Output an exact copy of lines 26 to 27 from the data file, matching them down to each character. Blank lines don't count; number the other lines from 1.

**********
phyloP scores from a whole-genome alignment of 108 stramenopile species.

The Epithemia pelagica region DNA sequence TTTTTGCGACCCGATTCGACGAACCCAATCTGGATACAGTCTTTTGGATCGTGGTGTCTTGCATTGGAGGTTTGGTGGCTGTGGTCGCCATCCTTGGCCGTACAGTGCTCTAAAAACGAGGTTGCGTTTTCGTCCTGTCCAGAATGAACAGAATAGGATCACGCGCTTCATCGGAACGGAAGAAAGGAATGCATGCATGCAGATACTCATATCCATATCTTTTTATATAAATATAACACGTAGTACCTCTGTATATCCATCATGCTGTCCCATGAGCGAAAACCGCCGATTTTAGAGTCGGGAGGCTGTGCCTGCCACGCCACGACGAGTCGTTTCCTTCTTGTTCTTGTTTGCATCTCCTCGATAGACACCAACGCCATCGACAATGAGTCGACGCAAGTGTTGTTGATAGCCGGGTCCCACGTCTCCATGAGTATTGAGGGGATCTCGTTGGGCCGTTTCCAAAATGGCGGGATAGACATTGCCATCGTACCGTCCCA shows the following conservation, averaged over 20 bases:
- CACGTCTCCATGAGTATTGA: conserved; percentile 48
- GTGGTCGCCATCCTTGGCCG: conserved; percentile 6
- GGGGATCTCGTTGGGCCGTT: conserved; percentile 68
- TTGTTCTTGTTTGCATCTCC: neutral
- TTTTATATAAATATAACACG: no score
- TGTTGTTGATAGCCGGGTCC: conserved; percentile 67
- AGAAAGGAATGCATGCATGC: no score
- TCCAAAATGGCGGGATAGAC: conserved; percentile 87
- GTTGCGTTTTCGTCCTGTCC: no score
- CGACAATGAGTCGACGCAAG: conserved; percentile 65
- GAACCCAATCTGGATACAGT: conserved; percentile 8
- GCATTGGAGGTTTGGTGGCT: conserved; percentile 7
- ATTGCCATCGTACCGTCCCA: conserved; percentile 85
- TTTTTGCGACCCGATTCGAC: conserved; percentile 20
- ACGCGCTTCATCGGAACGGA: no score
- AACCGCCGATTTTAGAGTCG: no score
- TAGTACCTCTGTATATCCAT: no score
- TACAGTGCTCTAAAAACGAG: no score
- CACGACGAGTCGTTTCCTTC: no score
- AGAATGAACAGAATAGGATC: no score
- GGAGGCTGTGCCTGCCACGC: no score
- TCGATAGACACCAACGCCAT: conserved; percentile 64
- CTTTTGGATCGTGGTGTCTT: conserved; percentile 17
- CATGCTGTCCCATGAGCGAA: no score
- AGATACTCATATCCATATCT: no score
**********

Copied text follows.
- CATGCTGTCCCATGAGCGAA: no score
- AGATACTCATATCCATATCT: no score